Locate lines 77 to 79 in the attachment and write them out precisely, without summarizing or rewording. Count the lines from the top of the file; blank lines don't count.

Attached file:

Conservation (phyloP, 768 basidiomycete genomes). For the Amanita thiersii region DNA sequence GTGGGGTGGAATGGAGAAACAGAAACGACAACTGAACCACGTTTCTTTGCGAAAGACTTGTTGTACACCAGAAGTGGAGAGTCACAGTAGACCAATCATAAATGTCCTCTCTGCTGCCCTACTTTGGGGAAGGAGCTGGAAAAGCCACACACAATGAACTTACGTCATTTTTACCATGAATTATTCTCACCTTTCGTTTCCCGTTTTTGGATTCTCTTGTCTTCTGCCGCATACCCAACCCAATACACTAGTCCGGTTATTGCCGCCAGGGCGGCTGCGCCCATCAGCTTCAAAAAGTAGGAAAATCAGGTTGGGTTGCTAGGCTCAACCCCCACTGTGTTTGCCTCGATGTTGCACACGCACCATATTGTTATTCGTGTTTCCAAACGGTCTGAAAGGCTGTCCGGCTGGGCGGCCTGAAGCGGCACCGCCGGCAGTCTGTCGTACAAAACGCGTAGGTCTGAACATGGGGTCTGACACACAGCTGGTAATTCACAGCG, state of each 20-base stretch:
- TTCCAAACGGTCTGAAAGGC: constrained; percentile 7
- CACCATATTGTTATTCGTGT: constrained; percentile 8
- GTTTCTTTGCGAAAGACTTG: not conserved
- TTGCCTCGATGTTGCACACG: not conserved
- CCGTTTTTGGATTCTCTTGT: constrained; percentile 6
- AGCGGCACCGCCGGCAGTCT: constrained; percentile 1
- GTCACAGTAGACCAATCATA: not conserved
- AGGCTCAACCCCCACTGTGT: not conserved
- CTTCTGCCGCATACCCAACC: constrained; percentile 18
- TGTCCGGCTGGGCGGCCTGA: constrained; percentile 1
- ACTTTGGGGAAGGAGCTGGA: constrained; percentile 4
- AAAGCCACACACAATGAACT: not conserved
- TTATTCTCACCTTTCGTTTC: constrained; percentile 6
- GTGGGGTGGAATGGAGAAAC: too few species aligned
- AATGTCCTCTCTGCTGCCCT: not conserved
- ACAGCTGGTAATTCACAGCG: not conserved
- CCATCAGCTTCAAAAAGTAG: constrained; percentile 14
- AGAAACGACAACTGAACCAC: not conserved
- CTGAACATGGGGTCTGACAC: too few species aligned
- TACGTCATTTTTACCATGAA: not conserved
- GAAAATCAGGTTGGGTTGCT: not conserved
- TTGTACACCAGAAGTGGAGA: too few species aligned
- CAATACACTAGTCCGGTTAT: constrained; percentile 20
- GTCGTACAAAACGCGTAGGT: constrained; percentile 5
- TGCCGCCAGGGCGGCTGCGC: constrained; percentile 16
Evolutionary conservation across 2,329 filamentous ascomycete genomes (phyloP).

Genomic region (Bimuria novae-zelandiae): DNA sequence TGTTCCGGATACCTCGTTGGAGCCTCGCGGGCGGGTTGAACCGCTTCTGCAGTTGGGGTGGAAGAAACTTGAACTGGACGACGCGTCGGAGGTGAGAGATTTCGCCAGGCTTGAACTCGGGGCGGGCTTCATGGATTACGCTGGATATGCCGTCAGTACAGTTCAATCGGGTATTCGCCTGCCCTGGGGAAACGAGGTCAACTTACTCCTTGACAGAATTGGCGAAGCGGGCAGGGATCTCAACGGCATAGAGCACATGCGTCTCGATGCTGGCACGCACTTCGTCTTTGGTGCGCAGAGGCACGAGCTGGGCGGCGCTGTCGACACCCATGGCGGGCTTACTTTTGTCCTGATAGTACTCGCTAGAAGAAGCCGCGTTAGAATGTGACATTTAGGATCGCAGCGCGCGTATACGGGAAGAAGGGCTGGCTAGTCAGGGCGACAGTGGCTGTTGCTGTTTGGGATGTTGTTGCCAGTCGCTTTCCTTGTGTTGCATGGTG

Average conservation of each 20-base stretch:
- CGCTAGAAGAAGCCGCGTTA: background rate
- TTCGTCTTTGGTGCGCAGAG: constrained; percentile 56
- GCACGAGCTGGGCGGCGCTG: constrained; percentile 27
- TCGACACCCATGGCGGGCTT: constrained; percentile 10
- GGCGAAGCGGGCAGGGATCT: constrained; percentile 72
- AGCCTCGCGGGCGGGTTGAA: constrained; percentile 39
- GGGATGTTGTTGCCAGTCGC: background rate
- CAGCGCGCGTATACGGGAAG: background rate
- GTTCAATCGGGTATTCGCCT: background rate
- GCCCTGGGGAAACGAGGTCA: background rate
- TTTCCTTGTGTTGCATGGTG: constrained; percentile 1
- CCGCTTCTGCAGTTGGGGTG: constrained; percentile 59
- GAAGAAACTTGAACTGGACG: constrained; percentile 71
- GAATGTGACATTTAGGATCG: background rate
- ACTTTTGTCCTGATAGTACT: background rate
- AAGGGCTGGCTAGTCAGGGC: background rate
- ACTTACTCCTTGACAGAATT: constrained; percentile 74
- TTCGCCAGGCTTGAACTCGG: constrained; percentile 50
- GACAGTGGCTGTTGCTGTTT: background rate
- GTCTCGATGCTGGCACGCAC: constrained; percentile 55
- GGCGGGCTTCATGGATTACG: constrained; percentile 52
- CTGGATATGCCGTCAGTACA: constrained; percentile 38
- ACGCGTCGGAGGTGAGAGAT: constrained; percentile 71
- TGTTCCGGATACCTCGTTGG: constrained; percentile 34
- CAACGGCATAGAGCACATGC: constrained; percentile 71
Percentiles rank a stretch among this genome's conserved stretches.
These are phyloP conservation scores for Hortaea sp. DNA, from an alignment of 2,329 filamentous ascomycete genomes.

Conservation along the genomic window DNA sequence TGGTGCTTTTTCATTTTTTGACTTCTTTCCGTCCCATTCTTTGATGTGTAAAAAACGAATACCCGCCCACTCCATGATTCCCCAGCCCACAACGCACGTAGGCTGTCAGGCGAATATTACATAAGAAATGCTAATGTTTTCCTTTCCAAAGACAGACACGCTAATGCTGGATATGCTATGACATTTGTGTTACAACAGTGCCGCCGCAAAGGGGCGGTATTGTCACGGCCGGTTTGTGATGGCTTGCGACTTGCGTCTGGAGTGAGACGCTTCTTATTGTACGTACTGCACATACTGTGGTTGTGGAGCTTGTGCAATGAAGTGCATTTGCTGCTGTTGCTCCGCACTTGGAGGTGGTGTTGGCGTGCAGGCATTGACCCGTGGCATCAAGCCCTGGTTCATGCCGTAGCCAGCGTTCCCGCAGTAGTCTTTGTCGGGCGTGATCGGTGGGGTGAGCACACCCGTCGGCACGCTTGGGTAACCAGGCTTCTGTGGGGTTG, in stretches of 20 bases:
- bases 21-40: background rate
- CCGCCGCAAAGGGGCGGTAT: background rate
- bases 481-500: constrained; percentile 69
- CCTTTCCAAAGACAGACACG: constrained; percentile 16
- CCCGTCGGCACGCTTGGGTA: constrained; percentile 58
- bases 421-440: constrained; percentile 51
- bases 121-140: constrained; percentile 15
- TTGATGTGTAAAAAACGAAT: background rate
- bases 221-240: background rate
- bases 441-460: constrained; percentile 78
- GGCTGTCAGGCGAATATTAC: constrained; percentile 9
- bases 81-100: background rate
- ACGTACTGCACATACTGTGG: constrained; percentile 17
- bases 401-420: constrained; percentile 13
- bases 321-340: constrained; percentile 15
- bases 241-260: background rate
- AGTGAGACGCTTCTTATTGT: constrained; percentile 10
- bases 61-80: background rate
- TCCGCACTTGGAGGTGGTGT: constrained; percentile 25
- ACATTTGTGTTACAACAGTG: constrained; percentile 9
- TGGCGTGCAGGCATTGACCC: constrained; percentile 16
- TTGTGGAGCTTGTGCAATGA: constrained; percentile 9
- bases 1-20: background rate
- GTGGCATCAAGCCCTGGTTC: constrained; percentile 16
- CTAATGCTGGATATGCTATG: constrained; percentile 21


- ACATTTGTGTTACAACAGTG: constrained; percentile 9
- TGGCGTGCAGGCATTGACCC: constrained; percentile 16
- TTGTGGAGCTTGTGCAATGA: constrained; percentile 9